Riding with Training Wheels: a Good Learning Platform Let’s You Focus on the Important Stuff

As I worked through a course on learning object oriented programming, I sat through a fairly long walk through. The lesson showed how to write a game for Rock, Paper, Scissors in object oriented fashion. The program I’m taking (Launch School) had previously addressed writing a procedural version of the game, but this would be an oo version.

In the various phases of the course were side topics such as dealing with Rubocop style complaints and thinking through the code at design phase. I thought it’d be nice to actually put these things into use in designing my own program but worried I wouldn’t be able to implement it as well as the walk through had. OOP is a rather broad topic, and I was beginning to feel overwhelmed by the sheer scope of knowledge I’d have to internalize.

Bonus Features: The Training Wheels

Well, I got the opportunity to test out the recently introduced concepts without having to plot everything from scratch. The same strategy had been used when writing the procedural version of the code. With the more complex oo format would I get it? Why didn’t I trust the process previously so successful?

Using the same basic functioning program that had been laid out, the challenge was to add onto it with optimizations and changes. Were the optimizations better? Was any given ‘problem’ worth addressing?

As is becoming clear with object oriented programming, there are a series of trade-offs to consider, and it’s not always clear what is the ‘better’ approach. There was a particular added feature that really made me realize how well formatted the course structure is. Now maybe I can trust the process.

Dealing with Complaints

Rubocop is a tool used to test your Ruby code to see whether or not it passes certain style requirements. On a whim, knowing that I’d likely be required to test added features for style, I ran code through Rubocop after finishing the second feature of 6. As I suspected would be the problem, modifying the Rock, Paper, Scissors game to include Lizard, and Spock affected the complexity of the processes that decided which move was victorious.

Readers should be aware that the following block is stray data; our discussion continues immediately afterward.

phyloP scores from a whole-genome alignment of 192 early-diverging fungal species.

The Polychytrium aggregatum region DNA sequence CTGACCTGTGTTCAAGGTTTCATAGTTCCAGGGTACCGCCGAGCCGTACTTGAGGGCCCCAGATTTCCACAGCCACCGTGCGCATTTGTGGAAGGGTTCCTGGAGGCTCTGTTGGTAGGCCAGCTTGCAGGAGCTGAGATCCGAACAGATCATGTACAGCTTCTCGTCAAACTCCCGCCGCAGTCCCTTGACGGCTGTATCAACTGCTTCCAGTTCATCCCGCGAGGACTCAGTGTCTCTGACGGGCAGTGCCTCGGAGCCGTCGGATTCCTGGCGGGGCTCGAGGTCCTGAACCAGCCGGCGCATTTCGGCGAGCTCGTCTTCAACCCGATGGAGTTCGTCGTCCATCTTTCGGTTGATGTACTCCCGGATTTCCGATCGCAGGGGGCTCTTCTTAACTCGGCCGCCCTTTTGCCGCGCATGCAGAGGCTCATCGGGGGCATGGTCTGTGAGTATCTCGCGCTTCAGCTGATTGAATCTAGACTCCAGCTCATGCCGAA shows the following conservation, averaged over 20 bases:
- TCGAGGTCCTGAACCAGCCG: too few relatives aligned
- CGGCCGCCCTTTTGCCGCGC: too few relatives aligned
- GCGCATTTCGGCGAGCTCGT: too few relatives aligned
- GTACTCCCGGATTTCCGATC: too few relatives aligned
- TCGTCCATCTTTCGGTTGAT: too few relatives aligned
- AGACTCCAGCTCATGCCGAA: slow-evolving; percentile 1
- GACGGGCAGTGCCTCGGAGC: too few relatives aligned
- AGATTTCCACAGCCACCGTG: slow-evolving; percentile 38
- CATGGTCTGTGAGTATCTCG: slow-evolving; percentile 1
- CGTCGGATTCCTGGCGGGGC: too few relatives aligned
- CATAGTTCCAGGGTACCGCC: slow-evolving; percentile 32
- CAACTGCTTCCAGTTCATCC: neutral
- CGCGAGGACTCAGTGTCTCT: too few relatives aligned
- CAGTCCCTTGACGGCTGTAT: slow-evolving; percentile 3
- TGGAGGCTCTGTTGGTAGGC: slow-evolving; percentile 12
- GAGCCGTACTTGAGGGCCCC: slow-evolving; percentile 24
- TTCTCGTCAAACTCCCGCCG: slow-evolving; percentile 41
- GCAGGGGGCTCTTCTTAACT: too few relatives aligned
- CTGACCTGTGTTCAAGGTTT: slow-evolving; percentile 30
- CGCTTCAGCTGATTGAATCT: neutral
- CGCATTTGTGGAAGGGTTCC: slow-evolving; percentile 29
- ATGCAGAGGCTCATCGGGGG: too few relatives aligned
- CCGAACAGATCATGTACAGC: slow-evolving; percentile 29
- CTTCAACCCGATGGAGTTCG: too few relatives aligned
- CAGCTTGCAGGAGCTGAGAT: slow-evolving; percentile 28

I struggled with this problem for some time. I had one short session of attempting to refactor the solution and realized that I was entering ‘hack and slash’ mode. I was trying to fix the problem without stepping back and understanding it. There is also something called Einstellung affect where after trying an initial approach you get stuck trying the same improper solution over and over again. I was definitely experiencing it there. The answer to dealing with both problems would be stepping away.

In another session, I began with a new approach which seemed to solve the problem but proved even more fruitless. I decided not to get stuck trying the same ineffective thing over and over again but move on to the next feature implementation. The current one worked although stylistically it got some complaints. I intended to come back to it fresh later.

Thanx Training Wheels

Seeing the next feature, I instantly realized that its proper implementation would resolve the style problem I was grappling with from my previous challenge. The important thing to realize from a learner’s standpoint, however, is not only that the course guided me well but that I would not have seen the solution had I not previously grappled with the problem.

After stepping back and trying to understand the previous style problem, I realized that I’d have to change a fundamental underlying feature of the program to simplify its complexity. Problem was… I didn’t know how to do it.

I hoped to wrestle with the problem for a while and see if I could come up with something. I was not convinced that I would. BAM!! On reading the next feature description I knew that it would solve my problem.

Of course, dealing with the details of the new feature would engender its own hurdles (oh, so that’s why a global variable can be important, but Rubocop doesn’t like me using them [‘Oh boy’]), but I see now the value of grappling with problems in a piecemeal way. I’m glad for the the cumulative structure of the Launch School curriculum.